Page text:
Bridging the Brexit funding gap
As Britain prepares to leave the EU, Judith Keech, account director for Capita Local Public Services explores how Brexit may impact on local government funding and the ways that councils could look to bridge the gap to financial sustainability.
Six months on since Britain voted to leave the European Union and unsurprisingly there continues to be much discussion how the ‘Brexit’ vote could affect local government in the future.
Local authorities have faced and continue to face budget reductions. Many have relied on funding from the EU to bridge the shortfall and to help stimulate growth within their local areas.
While the future landscape remains unclear, it is likely that Brexit will see an end to many of these funding streams. For example, EU has funded a range of initiatives such as research and development, training and skills development, agriculture as well as loans to enable regeneration.
Almost all economists are also forecasting a slowdown in growth that will inevitably worsen public finances. This all makes it more urgent to find new funding sources to mitigate losses from traditional sources.
A discussion point from the Chartered Institute of Public Finance and Accounting conference in July for example, was the extent that devolution could help plug the funding gap.Some devolution deals are accelerating the transfer of 100% of business rates to local authorities, opening up the possibility of capturing the growth in value and yield for local determination. After 2020 all Councils will be in this position. Could this be one answer to the funding gap? For this to be the case local authorities need to successfully develop strategies to attract and retain businesses to their areas – that will then in turn pay their business rates and generate revenue for the council.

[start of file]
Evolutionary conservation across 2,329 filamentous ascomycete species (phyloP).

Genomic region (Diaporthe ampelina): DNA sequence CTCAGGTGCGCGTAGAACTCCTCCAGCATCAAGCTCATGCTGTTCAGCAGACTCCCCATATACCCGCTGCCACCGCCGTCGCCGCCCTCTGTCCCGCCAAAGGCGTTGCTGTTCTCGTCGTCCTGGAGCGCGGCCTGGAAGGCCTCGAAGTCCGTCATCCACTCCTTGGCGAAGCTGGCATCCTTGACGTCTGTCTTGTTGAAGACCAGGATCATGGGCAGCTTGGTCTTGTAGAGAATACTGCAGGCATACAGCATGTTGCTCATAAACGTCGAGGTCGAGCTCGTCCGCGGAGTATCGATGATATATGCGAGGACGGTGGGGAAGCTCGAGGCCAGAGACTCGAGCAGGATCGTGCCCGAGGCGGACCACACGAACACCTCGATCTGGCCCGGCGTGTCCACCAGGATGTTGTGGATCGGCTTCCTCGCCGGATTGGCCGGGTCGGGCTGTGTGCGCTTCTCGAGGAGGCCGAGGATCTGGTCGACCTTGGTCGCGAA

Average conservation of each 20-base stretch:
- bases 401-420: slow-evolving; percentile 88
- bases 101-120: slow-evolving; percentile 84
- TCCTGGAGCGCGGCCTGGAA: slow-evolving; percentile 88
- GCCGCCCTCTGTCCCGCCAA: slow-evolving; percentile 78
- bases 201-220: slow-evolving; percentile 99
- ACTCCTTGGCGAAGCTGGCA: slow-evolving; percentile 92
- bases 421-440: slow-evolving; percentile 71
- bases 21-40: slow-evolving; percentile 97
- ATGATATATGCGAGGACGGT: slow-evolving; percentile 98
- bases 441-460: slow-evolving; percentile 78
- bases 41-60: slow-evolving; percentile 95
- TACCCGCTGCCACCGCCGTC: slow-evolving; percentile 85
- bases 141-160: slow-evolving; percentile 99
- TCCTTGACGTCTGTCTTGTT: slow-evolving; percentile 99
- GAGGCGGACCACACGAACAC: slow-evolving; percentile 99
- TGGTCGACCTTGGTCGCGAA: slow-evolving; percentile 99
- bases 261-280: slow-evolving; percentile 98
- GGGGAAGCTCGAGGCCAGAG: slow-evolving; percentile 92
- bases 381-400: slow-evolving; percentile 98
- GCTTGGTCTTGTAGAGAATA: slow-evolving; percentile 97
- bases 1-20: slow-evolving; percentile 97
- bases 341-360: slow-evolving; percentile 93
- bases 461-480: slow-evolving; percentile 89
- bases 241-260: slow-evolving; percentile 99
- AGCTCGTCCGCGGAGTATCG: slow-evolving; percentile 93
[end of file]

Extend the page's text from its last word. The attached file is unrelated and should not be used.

It’s an area that our customers are exploring more and more – how to become more financially sustainable to fuel growth, protect vital services and enhance local prosperity.
There are some ‘quicker wins’ for councils to maximise revenue through enhanced debt recovery, reviews into entitlements such as single person discount and bringing empty homes back into use. All of which provide income by increasing eligible contributions to council tax and business rates or grants that are currently available.
Then there are the more medium term-measures such as commercialising local authority services and working with public sector organisations to review and optimise their own assets to generate income.
Longer term, wider regeneration strategies will also play an important role. If councils can take a holistic view of regeneration across housing, education, healthcare, high streets and transport, successful projects can attract people, skills, investment and trade which will boost the local economy and long-term financial sustainability of the council.
Regardless of your view, the uncertainty of Brexit will undoubtedly add to budget challenges for local government – as will demographic changes and increasing demands on services. This means that the need for commercial thinking and initiatives within the public sector is becoming more important, Brexit or no Brexit.
By Judith Keech